Today, 22 Monday 2018, marks WWE’s celebration of the 25th anniversary of Monday Night Raw, the flagship cable show of World Wrestling Entertainment. As is usual with WWE, even the celebration date is a work – WWE’s first airing of Monday Night Raw took place on 11 January 1993 – as it allows them to use the 25th anniversary as the go-home for this year’s Royal Rumble which marks the unofficial start of Wrestlemania season.  As with all anniversaries such as these, it marks a perfect time to present my (personal) favorite 25 moments in Raw history.  I’ll try to do this with as little commentary as possible.

Also, just a side note, this is the non-Braun Strowman division because Strowman’s 2017 into 2018 is littered with potential top 25 moments. Everyone on this list should feel blessed that I didn’t count Strowman because he has been on a 98/99 Austin tear of equally big and ridiculous moments.

25. The Milk Bath, 20 August 2001

This makes the list as probably the best instance of “imitation being the sincerest form of flattery” that has ever happened in wrestling.  We’ll get to the inspiration for this moment later in this list, but just know that All-American Hero and Olympic Gold Medalist Kurt Angle stormed the ring in a milk truck and proceeded to spray the entire Alliance faction with honest to goodness milk.  Yes it was a ripoff of a previous angle, but it was so funny both because of the fact that it was a ripoff but also because the changes that they made were so spot on with Kurt’s character at the time.

24. Daniel Bryan Exits the Wyatt Family, 14 January 2014

This moment, while important, still sits in a weird space for me. It’s partially because I never understood why WWE even tried to put Bryan in the Wyatt Family in the first place.  We all wanted Bryan at Mania and this just seemed like it was going to be the detour that kept him from completing his story arc with The Authority. It’s also weird because it came out not long after this Raw that Bryan suffered a concussion.  Knowing what we know now about Bryan’s history of concussions and that he is still sidelined today because of those concussions, it’s hard to remember this as fondly.  Bryan famously commented after that he didn’t remember much of what happened in this segment.  Yea, that’s why this is so low on my list.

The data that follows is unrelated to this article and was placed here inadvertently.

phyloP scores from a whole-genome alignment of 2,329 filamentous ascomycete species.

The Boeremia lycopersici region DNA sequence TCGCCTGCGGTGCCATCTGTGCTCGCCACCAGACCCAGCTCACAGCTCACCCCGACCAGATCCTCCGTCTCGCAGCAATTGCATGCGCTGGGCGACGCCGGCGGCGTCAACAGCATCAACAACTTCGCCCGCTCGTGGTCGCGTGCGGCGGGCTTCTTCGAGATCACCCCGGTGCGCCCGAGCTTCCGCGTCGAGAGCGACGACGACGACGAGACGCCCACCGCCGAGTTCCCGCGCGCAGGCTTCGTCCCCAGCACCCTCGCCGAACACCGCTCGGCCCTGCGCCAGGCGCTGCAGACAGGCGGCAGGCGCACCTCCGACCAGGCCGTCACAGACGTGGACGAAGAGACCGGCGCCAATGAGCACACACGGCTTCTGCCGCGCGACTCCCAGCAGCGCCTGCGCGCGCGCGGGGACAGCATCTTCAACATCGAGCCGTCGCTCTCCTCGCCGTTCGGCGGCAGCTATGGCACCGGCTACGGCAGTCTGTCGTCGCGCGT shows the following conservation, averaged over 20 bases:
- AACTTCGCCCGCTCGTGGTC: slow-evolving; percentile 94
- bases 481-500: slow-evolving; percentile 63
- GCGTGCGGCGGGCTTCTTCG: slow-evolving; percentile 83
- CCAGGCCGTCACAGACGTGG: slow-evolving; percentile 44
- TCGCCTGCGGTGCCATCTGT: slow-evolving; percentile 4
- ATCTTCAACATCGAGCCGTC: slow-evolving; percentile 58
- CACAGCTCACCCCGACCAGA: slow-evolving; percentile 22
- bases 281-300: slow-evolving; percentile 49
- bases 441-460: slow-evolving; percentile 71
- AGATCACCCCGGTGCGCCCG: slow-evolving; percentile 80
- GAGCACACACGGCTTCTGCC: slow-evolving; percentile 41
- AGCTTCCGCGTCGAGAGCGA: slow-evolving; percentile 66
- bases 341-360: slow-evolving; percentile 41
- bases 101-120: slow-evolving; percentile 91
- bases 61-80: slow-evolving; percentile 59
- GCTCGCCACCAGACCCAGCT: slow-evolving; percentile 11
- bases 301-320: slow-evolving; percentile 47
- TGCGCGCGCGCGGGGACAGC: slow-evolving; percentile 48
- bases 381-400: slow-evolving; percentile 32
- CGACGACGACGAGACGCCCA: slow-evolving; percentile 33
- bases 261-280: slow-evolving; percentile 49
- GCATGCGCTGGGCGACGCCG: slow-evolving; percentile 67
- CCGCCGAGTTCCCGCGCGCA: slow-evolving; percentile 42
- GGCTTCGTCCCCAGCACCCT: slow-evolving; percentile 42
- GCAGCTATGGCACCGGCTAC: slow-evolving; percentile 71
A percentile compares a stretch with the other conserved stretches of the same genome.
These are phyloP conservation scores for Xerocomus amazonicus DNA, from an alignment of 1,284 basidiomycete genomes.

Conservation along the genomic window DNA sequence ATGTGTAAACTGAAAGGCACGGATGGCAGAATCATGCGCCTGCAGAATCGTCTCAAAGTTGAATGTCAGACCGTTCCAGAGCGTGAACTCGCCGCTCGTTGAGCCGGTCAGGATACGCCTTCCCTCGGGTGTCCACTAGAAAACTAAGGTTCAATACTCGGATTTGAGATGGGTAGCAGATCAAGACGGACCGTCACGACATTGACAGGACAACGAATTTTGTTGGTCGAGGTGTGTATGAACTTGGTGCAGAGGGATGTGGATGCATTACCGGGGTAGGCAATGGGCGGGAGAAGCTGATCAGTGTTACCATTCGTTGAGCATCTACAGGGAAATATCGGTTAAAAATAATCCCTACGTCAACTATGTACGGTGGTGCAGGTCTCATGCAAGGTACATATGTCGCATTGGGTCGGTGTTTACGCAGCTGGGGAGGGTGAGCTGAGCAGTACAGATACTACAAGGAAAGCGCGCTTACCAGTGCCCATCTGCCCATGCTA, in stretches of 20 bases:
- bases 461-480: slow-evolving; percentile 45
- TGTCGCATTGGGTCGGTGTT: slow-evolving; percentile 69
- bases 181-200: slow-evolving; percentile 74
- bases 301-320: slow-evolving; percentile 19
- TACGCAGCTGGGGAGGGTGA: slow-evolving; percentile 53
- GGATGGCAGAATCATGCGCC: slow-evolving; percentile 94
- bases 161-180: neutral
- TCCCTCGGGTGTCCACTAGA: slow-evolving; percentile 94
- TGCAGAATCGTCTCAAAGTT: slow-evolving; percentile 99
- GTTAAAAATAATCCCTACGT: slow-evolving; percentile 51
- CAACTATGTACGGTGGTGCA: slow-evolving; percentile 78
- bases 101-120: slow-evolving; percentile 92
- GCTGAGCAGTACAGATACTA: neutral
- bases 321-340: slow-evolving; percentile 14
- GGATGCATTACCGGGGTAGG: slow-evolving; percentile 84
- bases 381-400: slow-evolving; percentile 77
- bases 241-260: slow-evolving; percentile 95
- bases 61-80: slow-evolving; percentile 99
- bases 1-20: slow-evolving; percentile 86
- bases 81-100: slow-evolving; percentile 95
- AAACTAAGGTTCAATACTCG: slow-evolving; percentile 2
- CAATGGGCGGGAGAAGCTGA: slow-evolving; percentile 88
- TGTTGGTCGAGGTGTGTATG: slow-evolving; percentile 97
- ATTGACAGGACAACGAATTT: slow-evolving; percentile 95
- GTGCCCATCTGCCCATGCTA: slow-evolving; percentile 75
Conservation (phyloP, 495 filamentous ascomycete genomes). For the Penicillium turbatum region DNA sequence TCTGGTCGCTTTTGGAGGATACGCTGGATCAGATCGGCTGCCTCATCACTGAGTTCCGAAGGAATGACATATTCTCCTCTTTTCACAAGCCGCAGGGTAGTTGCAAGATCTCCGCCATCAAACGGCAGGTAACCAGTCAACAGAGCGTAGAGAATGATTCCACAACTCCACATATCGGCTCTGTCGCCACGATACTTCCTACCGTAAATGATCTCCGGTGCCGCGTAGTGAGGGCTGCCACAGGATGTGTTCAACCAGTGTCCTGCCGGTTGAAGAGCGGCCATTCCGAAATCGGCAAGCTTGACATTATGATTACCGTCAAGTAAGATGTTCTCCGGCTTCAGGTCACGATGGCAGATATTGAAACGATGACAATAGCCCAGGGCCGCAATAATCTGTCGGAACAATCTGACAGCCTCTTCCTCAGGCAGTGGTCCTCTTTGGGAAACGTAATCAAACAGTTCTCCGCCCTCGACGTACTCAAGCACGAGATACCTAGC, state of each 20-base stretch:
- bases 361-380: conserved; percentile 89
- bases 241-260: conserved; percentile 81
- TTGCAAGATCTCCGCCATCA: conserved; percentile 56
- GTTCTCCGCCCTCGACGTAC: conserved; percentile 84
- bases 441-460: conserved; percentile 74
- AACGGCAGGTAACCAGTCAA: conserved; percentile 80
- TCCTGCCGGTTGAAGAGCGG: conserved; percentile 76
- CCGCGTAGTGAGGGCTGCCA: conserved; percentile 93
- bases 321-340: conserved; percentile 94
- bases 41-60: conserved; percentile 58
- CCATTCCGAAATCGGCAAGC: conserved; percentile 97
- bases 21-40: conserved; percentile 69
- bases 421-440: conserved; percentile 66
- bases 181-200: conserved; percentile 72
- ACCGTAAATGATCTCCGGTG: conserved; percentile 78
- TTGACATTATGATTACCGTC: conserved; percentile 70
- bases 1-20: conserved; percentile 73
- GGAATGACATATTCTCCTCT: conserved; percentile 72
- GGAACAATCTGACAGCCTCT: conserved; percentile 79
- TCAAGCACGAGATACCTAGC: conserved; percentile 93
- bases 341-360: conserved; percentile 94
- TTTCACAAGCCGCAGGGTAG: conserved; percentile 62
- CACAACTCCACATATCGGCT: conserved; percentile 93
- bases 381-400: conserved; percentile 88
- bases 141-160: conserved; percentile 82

23. Nexus Tears Raw Apart, 7 June 2010

Most of these moments at the bottom of the top 25 are here because of things that surrounded the moment as much as the moment itself.  This moment suffers because WWE totally botched this storyline (stop me if you have heard that before) and because in the immediate aftermath of this episode Daniel Bryan was fired for actually choking Josh Matthews with his own tie.  This had every right to be a bigger deal in the long run than it ended up being but thanks to WWE shooting itself in the foot, this moment is just a reminder of what could have been.

22. Undertaker Crucifies Stone Cold, 7 December 1998

This moment serves as a reminder of just how “dark” WWE tried to be at times during the Attitude Era and specifically with The Undertaker’s character.  He hung Big Boss Man from the Hell in a Cell, tossed Mankind off of the same structure, I think he also crucified, or attempted to crucify Stephanie McMahon at some point.  So while this moment is important, it’s still a bit difficult to explain now.  Imagine 14 year old me trying to explain to my mom that it was no big deal that one man just tried to crucify another man Jesus-style on almost live tv.  Important, but weird, let’s move on.

21. Mark Henry’s Fake Retirement, 17 June 2013